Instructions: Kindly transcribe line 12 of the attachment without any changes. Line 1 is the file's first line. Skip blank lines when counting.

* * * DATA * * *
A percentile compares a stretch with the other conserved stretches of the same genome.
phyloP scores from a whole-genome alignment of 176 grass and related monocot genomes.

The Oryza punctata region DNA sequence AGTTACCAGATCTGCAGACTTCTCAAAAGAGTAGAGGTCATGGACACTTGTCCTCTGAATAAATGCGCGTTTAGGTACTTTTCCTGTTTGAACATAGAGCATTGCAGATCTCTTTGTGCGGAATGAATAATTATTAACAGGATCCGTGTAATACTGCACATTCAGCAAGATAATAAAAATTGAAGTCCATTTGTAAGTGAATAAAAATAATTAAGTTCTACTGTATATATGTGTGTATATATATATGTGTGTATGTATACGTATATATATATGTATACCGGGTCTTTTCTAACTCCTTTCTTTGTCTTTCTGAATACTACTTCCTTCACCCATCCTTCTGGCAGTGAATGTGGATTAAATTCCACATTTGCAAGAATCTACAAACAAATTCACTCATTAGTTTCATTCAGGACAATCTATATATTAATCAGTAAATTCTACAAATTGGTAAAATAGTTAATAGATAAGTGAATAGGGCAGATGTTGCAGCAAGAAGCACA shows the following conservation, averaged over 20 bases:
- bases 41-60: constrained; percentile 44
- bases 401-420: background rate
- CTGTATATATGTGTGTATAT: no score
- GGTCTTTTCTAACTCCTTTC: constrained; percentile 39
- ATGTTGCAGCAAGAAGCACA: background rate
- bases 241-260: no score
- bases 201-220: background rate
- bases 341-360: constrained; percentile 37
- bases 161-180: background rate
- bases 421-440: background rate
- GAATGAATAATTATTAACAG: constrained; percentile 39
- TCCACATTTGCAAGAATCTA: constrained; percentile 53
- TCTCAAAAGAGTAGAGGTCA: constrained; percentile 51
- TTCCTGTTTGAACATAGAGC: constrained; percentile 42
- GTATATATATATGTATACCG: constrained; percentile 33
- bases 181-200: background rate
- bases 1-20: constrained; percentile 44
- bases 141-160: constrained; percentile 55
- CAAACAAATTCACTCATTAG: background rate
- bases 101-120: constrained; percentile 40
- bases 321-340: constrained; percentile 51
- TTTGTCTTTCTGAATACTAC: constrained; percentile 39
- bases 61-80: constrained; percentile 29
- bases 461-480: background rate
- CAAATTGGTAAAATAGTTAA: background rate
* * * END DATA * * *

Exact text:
- bases 161-180: background rate